Pain sensitivity and neural processing during dissociative states in patients with borderline personality disorder with and without comorbid posttraumatic stress disorder: a pilot study

Pain sensitivity and neural processing during dissociative states in patients with borderline personality disorder with and without comorbid posttraumatic stress disorder: a pilot study

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J Psychiatry Neurosci 2010;35(3):177-184

Petra Ludäscher, PhD; Gabriele Valerius, PhD; Christian Stiglmayr, PhD; Jana Mauchnik, PhD; Ruth A. Lanius, MD, PhD; Martin Bohus, MD; Christian Schmahl, MD

Ludäscher, Valerius, Mauchnik, Bohus, Schmahl — Central Institute of Mental Health, Department of Psychosomatic Medicine and Psychotherapy, Mannheim, Germany; Stiglmayr — Department of Clinical Psychology and Psychotherapy, Free University of Berlin, Berlin, Germany; Lanius — Department of Neuroscience, London Health Sciences Centre, University of Western Ontario, London, Ont.

Abstract

Background: Stress-induced dissociative states involving analgesia are a common feature of borderline personality disorder (BPD) and posttraumatic stress disorder (PTSD). Our aim was to investigate the psychologic, somatosensory (pain sensitivity) and neural correlates of dissociative states in patients with these disorders.

Methods: We included 15 women with BPD who were not taking medication; 10 of these women had comorbid PTSD. While undergoing functional magnetic resonance imaging at 1.5 Tesla, participants were exposed to a script describing a personalized dissociation-inducing situation and a personalized script describing a neutral situation. We assessed dissociative psychopathology and pain sensitivity.

Results: Dissociative psychopathology scores were significantly higher and pain sensitivity was lower after the dissociation-inducing script was read compared with the neutral script. The blood oxygen level–dependent (BOLD) signal was significantly increased in the left inferior frontal gyrus (Brodmann area [BA] 9) during the presentation of the dissociation-inducing script. Regression analyses revealed positive correlations between BOLD signal and dissociative psychopathology in the left superior frontal gyrus (BA 6) and negative correlations in the right middle (BA 21) and inferior temporal gyrus (BA 20). In the subgroup of participants with comorbid PTSD, we also found increased activity in the left cingulate gyrus (BA 32) during script-driven imagery-induced dissociation, a positive correlation between dissociation scores and activity in the right and left insula (BA 13) and a negative correlation in the right parahippocampal gyrus (BA 35).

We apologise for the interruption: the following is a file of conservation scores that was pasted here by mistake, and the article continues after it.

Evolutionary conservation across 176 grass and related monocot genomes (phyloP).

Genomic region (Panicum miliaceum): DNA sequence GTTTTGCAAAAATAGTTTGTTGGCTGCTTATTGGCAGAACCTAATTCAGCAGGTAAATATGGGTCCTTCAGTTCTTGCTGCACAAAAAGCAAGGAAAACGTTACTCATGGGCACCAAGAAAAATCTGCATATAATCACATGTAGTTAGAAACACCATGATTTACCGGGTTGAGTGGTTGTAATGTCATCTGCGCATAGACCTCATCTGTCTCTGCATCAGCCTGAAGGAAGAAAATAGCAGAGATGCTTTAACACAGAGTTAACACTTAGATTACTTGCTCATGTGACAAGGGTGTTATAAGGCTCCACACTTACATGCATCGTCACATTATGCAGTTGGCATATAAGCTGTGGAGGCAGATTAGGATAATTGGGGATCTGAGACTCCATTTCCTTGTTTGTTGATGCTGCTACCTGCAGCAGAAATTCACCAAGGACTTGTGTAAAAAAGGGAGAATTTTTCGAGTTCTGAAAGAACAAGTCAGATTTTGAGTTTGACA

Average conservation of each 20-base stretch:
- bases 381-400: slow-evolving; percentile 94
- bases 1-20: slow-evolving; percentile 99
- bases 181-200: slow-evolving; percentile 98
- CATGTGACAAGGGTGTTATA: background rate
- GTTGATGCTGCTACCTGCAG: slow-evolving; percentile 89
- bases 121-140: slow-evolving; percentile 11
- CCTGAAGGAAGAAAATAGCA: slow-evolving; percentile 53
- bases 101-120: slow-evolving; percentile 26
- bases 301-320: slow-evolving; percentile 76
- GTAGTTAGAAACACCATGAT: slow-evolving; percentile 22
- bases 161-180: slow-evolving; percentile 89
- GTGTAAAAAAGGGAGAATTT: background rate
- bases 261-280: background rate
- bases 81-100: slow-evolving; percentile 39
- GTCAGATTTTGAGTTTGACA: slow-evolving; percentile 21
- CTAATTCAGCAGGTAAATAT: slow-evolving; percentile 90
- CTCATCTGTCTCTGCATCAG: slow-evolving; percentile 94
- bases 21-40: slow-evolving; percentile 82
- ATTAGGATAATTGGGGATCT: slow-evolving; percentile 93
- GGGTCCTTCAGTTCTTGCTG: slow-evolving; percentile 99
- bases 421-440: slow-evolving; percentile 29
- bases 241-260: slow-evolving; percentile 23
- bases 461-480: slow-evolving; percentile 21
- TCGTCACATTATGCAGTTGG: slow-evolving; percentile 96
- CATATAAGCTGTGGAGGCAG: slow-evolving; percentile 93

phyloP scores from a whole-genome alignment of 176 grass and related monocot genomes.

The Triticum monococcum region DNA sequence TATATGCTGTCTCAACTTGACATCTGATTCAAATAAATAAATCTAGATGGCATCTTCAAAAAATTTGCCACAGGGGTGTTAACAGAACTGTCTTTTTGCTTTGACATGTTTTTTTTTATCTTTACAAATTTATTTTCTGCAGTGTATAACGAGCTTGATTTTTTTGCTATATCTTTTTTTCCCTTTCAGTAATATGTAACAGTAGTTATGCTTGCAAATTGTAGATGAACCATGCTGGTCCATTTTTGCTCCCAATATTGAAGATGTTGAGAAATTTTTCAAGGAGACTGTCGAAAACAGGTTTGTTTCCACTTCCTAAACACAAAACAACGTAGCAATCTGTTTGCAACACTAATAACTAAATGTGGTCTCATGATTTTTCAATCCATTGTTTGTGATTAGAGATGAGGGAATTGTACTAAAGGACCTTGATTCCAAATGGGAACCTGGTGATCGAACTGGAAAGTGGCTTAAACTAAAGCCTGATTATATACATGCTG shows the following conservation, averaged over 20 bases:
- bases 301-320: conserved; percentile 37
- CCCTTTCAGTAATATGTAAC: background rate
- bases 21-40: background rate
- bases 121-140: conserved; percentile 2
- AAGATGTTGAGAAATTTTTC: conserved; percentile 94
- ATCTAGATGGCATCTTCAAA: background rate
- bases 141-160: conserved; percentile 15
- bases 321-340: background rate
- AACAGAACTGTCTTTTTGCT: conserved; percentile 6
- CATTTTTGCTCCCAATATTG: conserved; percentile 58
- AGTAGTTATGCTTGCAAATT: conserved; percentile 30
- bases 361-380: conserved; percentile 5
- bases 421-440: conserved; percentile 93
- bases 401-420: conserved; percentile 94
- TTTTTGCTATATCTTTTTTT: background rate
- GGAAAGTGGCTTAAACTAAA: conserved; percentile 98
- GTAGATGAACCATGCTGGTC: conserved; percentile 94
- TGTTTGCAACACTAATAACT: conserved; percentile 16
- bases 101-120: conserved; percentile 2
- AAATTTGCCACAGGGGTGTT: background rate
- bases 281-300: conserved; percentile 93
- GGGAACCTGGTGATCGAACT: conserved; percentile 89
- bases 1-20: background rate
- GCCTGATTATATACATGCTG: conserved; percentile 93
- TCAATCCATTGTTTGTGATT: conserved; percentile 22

Limitations: The main limitation of this pilot study is the absence of a control group. Therefore, the results may also reflect the neural correlates of non–BPD/PTSD specific dissociative states or the neural correlates of emotionally stressful or “loaded” memories. Another limitation is the uncorrected statistical level of the functional magnetic resonance imaging results.

Conclusion: Our results showed that the script-driven imagery method is capable of inducing dissociative states in participants with BPD with and without comorbid PTSD. These states were characterized by reduced pain sensitivity and a fronto limbic activation pattern, which resembles the findings in participants with PTSD while in dissociative states.


Submitted Feb. 25, 2009; Revised July 20, 2009; Accepted Sept. 8, 2009.

Acknowledgements: The authors thank Gunilla Oberthuer for help with the fMRI experiment.

Competing interests: None declared.

Contributors: Drs. Ludäscher, Valerius, Lanius, Bohus and Schmahl designed the study. Drs. Ludäscher and Mauchnik acquired the data, which all authors analyzed. Drs. Lusdächer, Lanius and Schmahl wrote the article. All authors reviewed the article and approved it for publication.

DOI: 10.1503/jpn.090022

Correspondence to: Dr. P. Ludäscher, Central Institute of Mental Health, Department of Psychosomatic Medicine and Psychotherapy, J5, 68159 Mannheim, Germany; fax 49 621 17034405; petra.ludaescher@zi-mannheim.de